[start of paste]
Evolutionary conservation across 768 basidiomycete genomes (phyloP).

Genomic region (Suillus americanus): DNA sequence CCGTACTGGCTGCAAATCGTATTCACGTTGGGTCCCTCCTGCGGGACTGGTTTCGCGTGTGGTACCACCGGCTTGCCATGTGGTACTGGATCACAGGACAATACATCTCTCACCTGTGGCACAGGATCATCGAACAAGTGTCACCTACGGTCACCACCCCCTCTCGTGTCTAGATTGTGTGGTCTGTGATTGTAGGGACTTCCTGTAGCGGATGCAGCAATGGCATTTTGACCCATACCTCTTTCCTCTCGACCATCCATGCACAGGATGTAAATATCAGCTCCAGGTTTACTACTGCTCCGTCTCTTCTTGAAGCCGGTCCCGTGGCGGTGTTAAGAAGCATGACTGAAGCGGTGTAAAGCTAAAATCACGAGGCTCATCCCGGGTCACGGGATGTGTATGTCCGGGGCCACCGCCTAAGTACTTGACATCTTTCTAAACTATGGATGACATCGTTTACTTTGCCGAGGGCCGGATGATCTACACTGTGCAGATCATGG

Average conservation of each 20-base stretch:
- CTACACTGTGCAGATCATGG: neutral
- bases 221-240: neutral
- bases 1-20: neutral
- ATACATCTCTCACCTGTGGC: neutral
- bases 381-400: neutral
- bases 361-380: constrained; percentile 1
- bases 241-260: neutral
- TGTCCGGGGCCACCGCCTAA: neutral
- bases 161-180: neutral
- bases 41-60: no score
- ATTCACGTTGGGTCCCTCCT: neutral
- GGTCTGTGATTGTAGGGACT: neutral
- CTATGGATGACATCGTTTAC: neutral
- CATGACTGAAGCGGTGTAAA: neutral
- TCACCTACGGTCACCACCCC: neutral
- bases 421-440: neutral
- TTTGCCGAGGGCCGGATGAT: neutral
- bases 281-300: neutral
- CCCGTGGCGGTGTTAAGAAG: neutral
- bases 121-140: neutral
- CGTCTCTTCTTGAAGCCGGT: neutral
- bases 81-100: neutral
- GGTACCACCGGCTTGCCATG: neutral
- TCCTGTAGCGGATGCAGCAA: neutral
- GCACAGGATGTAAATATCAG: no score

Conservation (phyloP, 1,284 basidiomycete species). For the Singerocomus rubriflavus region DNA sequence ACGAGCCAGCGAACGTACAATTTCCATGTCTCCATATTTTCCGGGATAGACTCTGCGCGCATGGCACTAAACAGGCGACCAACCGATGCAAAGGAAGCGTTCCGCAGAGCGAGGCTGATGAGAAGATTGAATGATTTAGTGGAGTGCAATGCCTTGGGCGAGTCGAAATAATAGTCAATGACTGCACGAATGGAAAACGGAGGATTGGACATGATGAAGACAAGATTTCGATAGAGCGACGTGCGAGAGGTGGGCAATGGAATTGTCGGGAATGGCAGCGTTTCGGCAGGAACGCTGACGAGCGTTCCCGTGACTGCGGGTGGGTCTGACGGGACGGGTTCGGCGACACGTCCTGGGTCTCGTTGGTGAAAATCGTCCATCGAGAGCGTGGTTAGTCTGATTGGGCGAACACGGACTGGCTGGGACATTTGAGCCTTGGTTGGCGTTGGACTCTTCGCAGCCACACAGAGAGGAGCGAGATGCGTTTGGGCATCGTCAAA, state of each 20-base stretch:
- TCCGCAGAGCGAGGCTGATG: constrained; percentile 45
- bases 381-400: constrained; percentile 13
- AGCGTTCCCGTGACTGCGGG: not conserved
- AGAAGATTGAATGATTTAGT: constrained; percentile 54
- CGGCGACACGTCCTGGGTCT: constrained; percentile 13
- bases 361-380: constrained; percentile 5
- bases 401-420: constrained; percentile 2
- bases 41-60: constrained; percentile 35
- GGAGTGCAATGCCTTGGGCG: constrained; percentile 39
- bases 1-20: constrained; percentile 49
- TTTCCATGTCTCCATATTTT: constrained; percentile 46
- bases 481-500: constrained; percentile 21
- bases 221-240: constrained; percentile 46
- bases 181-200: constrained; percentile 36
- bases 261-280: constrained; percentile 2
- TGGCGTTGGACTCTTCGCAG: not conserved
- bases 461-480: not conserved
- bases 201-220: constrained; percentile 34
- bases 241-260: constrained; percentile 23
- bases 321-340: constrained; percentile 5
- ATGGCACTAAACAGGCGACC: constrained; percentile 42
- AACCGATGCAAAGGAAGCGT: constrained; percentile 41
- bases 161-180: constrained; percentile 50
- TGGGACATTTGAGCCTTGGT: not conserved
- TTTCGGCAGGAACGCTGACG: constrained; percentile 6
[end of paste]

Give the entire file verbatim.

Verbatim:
Evolutionary conservation across 768 basidiomycete genomes (phyloP).

Genomic region (Suillus americanus): DNA sequence CCGTACTGGCTGCAAATCGTATTCACGTTGGGTCCCTCCTGCGGGACTGGTTTCGCGTGTGGTACCACCGGCTTGCCATGTGGTACTGGATCACAGGACAATACATCTCTCACCTGTGGCACAGGATCATCGAACAAGTGTCACCTACGGTCACCACCCCCTCTCGTGTCTAGATTGTGTGGTCTGTGATTGTAGGGACTTCCTGTAGCGGATGCAGCAATGGCATTTTGACCCATACCTCTTTCCTCTCGACCATCCATGCACAGGATGTAAATATCAGCTCCAGGTTTACTACTGCTCCGTCTCTTCTTGAAGCCGGTCCCGTGGCGGTGTTAAGAAGCATGACTGAAGCGGTGTAAAGCTAAAATCACGAGGCTCATCCCGGGTCACGGGATGTGTATGTCCGGGGCCACCGCCTAAGTACTTGACATCTTTCTAAACTATGGATGACATCGTTTACTTTGCCGAGGGCCGGATGATCTACACTGTGCAGATCATGG

Average conservation of each 20-base stretch:
- CTACACTGTGCAGATCATGG: neutral
- bases 221-240: neutral
- bases 1-20: neutral
- ATACATCTCTCACCTGTGGC: neutral
- bases 381-400: neutral
- bases 361-380: constrained; percentile 1
- bases 241-260: neutral
- TGTCCGGGGCCACCGCCTAA: neutral
- bases 161-180: neutral
- bases 41-60: no score
- ATTCACGTTGGGTCCCTCCT: neutral
- GGTCTGTGATTGTAGGGACT: neutral
- CTATGGATGACATCGTTTAC: neutral
- CATGACTGAAGCGGTGTAAA: neutral
- TCACCTACGGTCACCACCCC: neutral
- bases 421-440: neutral
- TTTGCCGAGGGCCGGATGAT: neutral
- bases 281-300: neutral
- CCCGTGGCGGTGTTAAGAAG: neutral
- bases 121-140: neutral
- CGTCTCTTCTTGAAGCCGGT: neutral
- bases 81-100: neutral
- GGTACCACCGGCTTGCCATG: neutral
- TCCTGTAGCGGATGCAGCAA: neutral
- GCACAGGATGTAAATATCAG: no score

Conservation (phyloP, 1,284 basidiomycete species). For the Singerocomus rubriflavus region DNA sequence ACGAGCCAGCGAACGTACAATTTCCATGTCTCCATATTTTCCGGGATAGACTCTGCGCGCATGGCACTAAACAGGCGACCAACCGATGCAAAGGAAGCGTTCCGCAGAGCGAGGCTGATGAGAAGATTGAATGATTTAGTGGAGTGCAATGCCTTGGGCGAGTCGAAATAATAGTCAATGACTGCACGAATGGAAAACGGAGGATTGGACATGATGAAGACAAGATTTCGATAGAGCGACGTGCGAGAGGTGGGCAATGGAATTGTCGGGAATGGCAGCGTTTCGGCAGGAACGCTGACGAGCGTTCCCGTGACTGCGGGTGGGTCTGACGGGACGGGTTCGGCGACACGTCCTGGGTCTCGTTGGTGAAAATCGTCCATCGAGAGCGTGGTTAGTCTGATTGGGCGAACACGGACTGGCTGGGACATTTGAGCCTTGGTTGGCGTTGGACTCTTCGCAGCCACACAGAGAGGAGCGAGATGCGTTTGGGCATCGTCAAA, state of each 20-base stretch:
- TCCGCAGAGCGAGGCTGATG: constrained; percentile 45
- bases 381-400: constrained; percentile 13
- AGCGTTCCCGTGACTGCGGG: not conserved
- AGAAGATTGAATGATTTAGT: constrained; percentile 54
- CGGCGACACGTCCTGGGTCT: constrained; percentile 13
- bases 361-380: constrained; percentile 5
- bases 401-420: constrained; percentile 2
- bases 41-60: constrained; percentile 35
- GGAGTGCAATGCCTTGGGCG: constrained; percentile 39
- bases 1-20: constrained; percentile 49
- TTTCCATGTCTCCATATTTT: constrained; percentile 46
- bases 481-500: constrained; percentile 21
- bases 221-240: constrained; percentile 46
- bases 181-200: constrained; percentile 36
- bases 261-280: constrained; percentile 2
- TGGCGTTGGACTCTTCGCAG: not conserved
- bases 461-480: not conserved
- bases 201-220: constrained; percentile 34
- bases 241-260: constrained; percentile 23
- bases 321-340: constrained; percentile 5
- ATGGCACTAAACAGGCGACC: constrained; percentile 42
- AACCGATGCAAAGGAAGCGT: constrained; percentile 41
- bases 161-180: constrained; percentile 50
- TGGGACATTTGAGCCTTGGT: not conserved
- TTTCGGCAGGAACGCTGACG: constrained; percentile 6